Saturday, April 28, 2012

Top 100 Albums: #100-90

100. Sunn O)))- Monoliths & Dimensons (2009)
Nihilism never sounded so beautiful.

99. Dead Can Dance- Within the Realm of A Dying ASun (1987)
Not as cohesive as a whole. But the second half is so good that it merits inclusion on the list.

98. Cryptopsy- None So Vile (1996)
"Go ahead and run. Run home and and cry to mama!"

97. Cat Stevens- Tea For Tillerman (1970)
Harold + Maude is carved somewhere on that tree.

96. Can- Tago Mago (1970)
Know your roots Radiohead fans.

95. Secret Chiefs 3- Book of Horizons (2004)
An alchemical rollercoaster of electicism and proficiency. A must for fans of Mr. Bungle.

94. Animal Collective- Merriweather Post Pavilion (2009)
It deserves the hype and attention it has received.
93. The Flaming Lips- Yoshimi Battles the Pink Robots (2002)
Their follow up to Soft Bulletin is just as heavenly in its genre hopping consistency.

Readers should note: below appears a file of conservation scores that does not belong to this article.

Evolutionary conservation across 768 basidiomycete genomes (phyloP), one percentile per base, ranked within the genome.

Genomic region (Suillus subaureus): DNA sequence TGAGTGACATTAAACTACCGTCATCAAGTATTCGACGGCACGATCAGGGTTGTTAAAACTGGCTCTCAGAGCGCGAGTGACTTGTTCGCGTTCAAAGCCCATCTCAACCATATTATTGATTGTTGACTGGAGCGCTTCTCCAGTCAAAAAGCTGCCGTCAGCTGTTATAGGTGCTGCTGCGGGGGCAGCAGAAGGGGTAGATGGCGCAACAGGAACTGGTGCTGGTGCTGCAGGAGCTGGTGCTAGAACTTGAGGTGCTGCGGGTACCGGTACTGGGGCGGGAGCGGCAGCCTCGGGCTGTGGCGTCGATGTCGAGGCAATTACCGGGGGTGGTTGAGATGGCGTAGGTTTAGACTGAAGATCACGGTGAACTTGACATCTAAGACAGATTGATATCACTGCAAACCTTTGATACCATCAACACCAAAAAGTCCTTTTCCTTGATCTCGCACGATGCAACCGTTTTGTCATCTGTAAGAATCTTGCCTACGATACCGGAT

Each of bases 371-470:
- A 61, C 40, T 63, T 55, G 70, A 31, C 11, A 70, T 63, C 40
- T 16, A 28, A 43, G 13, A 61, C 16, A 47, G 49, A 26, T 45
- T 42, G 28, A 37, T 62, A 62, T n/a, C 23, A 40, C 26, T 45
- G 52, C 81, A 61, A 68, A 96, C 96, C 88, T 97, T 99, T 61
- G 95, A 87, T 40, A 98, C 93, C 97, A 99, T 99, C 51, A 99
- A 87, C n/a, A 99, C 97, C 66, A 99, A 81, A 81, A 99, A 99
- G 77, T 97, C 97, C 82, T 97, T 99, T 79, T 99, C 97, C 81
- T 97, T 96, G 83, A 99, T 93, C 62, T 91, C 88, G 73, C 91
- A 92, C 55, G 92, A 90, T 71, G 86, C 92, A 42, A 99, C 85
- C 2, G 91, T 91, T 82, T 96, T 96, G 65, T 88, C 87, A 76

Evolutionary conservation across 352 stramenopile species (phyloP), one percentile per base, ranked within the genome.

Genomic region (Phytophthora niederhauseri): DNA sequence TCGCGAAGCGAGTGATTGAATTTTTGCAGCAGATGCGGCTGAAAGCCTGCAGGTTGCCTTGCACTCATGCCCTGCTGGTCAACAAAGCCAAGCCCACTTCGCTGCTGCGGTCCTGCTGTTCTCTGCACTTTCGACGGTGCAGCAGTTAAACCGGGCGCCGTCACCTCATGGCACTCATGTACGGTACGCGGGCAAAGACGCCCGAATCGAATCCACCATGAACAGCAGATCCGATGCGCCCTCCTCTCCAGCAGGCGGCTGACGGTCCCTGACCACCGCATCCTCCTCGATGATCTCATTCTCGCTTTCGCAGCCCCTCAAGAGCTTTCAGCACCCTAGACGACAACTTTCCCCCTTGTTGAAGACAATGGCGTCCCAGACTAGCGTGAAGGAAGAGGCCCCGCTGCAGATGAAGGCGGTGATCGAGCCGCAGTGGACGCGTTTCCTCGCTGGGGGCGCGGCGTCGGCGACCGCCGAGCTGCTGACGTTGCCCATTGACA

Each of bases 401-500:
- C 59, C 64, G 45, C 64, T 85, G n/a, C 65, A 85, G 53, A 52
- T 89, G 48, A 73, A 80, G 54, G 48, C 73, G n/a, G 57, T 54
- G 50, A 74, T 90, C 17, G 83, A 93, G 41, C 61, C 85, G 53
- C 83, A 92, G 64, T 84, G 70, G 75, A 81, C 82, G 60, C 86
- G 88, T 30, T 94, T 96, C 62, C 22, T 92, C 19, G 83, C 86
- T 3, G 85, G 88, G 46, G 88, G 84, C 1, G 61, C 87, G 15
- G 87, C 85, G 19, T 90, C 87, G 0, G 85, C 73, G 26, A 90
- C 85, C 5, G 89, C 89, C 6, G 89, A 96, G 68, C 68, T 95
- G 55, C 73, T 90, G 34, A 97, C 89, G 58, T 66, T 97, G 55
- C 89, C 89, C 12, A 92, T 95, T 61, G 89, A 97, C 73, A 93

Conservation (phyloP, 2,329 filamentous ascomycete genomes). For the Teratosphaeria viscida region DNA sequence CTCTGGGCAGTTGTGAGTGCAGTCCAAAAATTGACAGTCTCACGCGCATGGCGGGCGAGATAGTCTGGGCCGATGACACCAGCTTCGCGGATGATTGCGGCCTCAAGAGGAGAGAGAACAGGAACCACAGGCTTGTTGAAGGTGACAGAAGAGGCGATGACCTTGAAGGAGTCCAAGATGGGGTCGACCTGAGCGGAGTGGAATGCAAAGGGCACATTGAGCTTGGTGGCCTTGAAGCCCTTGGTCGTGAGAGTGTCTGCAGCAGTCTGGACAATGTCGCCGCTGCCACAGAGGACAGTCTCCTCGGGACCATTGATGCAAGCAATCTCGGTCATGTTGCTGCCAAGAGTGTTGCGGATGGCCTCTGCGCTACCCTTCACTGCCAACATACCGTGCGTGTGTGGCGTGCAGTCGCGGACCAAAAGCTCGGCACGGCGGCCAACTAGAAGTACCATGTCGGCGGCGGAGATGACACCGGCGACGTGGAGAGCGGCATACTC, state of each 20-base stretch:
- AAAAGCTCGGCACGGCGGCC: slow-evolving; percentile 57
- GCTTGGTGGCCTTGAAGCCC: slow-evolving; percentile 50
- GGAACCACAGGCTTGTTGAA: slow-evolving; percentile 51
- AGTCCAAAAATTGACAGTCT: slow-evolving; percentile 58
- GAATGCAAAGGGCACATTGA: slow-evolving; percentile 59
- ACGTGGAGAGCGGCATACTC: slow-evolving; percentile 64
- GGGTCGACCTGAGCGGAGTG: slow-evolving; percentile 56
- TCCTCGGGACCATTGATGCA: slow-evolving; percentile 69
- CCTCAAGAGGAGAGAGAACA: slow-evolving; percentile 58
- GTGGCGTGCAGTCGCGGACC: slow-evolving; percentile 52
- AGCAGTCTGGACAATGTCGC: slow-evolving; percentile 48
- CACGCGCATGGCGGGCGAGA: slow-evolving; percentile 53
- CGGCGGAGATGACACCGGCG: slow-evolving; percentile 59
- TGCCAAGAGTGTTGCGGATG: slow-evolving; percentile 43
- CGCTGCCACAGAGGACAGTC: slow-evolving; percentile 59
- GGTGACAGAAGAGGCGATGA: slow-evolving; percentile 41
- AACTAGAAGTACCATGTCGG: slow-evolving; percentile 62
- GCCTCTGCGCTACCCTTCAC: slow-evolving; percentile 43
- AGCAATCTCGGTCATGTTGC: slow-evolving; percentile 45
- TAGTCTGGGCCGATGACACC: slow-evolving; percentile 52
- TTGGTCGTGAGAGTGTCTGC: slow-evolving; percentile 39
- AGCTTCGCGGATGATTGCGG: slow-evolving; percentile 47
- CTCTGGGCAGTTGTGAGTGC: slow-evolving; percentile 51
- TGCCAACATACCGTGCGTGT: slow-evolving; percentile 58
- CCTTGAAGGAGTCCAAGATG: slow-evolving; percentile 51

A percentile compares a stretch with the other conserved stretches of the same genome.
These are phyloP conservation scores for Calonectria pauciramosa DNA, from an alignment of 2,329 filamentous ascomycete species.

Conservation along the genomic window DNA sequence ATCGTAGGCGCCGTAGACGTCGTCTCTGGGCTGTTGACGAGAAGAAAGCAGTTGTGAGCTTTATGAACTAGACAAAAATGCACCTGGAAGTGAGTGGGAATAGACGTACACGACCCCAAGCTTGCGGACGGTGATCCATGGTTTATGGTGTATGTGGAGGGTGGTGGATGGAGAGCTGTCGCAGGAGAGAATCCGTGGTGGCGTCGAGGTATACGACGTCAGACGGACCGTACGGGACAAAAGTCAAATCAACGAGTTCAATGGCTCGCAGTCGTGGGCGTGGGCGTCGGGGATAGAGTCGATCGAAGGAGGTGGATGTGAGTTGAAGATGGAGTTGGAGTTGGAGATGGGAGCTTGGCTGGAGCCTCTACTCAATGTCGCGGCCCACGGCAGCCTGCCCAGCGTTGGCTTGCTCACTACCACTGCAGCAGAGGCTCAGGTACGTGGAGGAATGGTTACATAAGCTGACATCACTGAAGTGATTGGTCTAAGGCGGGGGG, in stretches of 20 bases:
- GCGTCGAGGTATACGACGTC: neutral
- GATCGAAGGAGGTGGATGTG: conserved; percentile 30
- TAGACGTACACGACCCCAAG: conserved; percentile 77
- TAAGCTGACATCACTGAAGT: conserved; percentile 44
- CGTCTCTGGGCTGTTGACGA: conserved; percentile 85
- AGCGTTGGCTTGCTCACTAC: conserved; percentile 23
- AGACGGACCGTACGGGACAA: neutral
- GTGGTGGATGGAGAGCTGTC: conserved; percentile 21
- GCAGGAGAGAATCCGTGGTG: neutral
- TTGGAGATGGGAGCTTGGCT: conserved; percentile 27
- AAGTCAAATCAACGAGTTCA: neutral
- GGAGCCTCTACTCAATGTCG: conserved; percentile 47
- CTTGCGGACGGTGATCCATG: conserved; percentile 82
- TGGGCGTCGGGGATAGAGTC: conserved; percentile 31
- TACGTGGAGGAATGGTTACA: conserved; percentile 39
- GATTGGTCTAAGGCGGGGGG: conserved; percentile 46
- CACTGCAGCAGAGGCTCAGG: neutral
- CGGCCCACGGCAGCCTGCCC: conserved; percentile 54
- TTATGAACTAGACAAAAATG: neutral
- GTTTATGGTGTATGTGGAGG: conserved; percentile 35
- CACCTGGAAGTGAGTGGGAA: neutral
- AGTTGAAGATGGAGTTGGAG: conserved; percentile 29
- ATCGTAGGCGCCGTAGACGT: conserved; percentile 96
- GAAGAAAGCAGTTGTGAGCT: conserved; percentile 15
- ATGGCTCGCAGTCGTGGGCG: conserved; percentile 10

92. Genesis- Wind & Wuthering (1977)
Some people are pro-Gabriel. Other are pro-Collins. The truth is that the best years of Genesis belonged to the Steve Hackett era. Kicking off with Trespass in 1970 and bowing out with this gem. Although Patrick Bateman would strongly disagree.

91. Spacemen 3- The Perfect Presciption (1987)
Stoner music refined with a wandering coolness.

90. Robert Fripp- A Blessing of Tears (1995)
Fripp's soundscapes always existed as the soothing underpinnings of the King Crimson ouevre. Now he gets to fully explore them here.

Friday, April 27, 2012

Obsessed With Jest